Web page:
Much has been made of the enor­mous long-term eco­nomic ben­e­fits - hope­ful fore­casts that Cross­rail 2 will sup­port up to 200,000 jobs, en­able 200,000 new homes to be built across the south­east and yield pro­duc­tiv­ity ben­e­fits of more than £100 bil­lion to the UK econ­omy.

Across the C2 sup­ply chain there will be ap­pren­tice­ships and in­vest­ment in train­ing, and there will be con­ti­nu­ity, with teams of Cross­rail 1 tech­ni­cal ex­perts in­volved. Such are the hopes of the LCCI. It wants po­ten­tially productive over­seas stu­dents who’ve grad­u­ated from British uni­ver­si­ties with use­ful knowl­edge and skills to be free to re­main in the UK, so they can ap­ply their qual­i­fi­ca­tions to C2.

Last spring, few had se­ri­ously con­tem­plated the eco­nomic con­se­quences of Brexit and its ef­fect on govern­ment think­ing about big spend­ing projects. It’s hard to find any­one who thinks C2 will be scrapped, but there’s un­ease about a po­ten­tial de­lay to pass­ing the re­quired leg­is­la­tion.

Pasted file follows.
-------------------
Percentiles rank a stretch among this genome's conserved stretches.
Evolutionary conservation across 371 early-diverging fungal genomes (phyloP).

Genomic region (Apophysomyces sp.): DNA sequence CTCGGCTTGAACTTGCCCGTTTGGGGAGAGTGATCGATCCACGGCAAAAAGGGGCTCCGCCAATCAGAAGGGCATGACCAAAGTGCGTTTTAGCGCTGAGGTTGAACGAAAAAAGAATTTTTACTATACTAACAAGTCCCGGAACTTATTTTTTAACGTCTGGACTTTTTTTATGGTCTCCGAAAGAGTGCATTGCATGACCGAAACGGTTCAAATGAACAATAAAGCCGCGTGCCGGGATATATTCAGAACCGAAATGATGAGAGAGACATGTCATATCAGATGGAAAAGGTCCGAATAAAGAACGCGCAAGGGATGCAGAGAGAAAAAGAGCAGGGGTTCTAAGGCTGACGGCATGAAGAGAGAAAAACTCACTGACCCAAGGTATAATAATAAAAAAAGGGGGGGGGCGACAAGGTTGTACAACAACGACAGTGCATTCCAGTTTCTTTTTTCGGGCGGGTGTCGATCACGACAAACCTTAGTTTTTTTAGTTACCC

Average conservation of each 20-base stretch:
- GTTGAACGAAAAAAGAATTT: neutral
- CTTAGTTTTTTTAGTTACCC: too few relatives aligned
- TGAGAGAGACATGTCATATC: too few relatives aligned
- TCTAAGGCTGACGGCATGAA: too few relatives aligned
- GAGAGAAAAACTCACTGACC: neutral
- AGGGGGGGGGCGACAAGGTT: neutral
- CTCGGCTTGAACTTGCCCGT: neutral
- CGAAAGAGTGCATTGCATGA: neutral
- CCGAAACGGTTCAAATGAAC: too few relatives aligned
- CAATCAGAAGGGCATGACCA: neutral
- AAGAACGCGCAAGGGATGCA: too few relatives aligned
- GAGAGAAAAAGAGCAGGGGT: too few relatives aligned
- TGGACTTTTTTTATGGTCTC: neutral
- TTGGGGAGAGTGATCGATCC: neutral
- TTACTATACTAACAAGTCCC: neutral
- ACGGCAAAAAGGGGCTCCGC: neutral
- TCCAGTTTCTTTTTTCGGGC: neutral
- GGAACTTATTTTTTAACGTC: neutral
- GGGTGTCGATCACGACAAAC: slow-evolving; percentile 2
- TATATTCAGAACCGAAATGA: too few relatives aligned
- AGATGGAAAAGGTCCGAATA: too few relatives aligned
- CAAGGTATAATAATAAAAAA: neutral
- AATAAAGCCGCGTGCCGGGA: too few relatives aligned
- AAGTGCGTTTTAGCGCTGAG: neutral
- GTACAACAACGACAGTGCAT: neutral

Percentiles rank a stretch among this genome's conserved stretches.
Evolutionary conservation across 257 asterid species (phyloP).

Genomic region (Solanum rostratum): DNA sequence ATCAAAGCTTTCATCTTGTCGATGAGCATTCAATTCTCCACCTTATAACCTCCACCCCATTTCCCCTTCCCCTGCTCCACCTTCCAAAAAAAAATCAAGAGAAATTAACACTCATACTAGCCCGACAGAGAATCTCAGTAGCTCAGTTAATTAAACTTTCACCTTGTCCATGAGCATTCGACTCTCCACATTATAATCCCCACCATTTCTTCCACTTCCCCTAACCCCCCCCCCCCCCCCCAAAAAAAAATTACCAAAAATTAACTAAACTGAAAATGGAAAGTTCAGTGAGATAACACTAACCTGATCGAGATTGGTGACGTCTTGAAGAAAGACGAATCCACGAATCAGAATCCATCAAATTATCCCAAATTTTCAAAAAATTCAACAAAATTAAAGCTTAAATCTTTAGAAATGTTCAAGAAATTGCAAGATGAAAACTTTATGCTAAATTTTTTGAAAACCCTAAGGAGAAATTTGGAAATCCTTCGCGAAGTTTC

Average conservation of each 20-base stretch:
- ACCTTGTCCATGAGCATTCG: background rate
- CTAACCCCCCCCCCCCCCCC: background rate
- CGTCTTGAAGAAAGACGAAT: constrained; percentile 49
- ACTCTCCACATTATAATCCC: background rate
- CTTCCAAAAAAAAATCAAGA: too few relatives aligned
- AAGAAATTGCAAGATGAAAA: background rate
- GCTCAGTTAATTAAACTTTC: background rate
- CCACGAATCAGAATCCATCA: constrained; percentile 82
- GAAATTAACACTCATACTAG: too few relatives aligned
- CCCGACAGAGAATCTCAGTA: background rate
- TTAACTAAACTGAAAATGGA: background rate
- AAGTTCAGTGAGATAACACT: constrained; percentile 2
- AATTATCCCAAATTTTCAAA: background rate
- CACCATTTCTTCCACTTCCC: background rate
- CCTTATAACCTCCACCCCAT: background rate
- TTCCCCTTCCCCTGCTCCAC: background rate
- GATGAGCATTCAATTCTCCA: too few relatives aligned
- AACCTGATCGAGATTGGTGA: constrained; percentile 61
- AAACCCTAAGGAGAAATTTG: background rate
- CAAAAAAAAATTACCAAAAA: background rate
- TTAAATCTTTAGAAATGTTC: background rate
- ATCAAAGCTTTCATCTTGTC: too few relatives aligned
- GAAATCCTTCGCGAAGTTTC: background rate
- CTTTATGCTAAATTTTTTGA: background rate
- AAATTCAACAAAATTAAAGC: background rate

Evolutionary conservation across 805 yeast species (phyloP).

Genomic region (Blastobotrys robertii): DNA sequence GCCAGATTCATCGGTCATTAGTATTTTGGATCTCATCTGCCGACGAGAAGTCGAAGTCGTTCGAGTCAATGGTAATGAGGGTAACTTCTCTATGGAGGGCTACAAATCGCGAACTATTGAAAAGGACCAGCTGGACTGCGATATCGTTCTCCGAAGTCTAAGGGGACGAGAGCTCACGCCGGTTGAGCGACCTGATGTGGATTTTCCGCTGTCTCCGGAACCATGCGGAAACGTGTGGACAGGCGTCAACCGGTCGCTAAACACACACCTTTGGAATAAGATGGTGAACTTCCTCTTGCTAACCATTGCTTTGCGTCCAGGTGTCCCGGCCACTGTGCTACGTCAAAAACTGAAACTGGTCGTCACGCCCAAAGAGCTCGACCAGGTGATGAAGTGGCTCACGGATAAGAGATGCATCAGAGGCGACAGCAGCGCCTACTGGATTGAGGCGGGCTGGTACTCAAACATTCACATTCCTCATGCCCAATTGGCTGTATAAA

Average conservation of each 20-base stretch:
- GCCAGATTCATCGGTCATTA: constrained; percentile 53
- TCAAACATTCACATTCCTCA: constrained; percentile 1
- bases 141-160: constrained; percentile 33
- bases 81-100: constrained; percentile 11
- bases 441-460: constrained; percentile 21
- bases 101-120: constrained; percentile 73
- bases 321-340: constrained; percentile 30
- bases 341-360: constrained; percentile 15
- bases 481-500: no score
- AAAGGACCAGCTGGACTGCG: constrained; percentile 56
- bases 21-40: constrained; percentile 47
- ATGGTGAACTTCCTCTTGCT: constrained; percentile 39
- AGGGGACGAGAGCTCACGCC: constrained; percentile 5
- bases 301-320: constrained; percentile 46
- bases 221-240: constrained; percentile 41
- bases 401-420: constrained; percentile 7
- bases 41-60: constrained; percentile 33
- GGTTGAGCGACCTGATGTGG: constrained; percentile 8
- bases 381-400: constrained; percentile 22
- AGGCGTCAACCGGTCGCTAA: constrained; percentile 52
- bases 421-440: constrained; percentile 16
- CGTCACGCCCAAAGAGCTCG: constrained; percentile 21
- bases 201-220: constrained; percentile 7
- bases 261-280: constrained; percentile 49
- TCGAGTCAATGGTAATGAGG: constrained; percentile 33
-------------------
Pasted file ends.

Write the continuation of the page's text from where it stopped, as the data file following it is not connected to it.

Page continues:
Doubts have seeped out from within govern­ment about whether the route of­fers best value for money, even though C2 says it has done all the eval­u­a­tions. Any slip­page would dis­may the LCCI. “We don’t want to be play­ing catch-up, in­stead of be­ing ahead of the game,” says Puw.

“Michèle Dix sug­gested that by hav­ing rig­or­ous con­sul­ta­tion be­fore sub­mit­ting the bill you could tease out parts of the leg­is­la­tion that might cause hold-ups in com­mit­tee - though that hasn’t stopped HS2 from be­ing bandied around the Lords and Com­mons.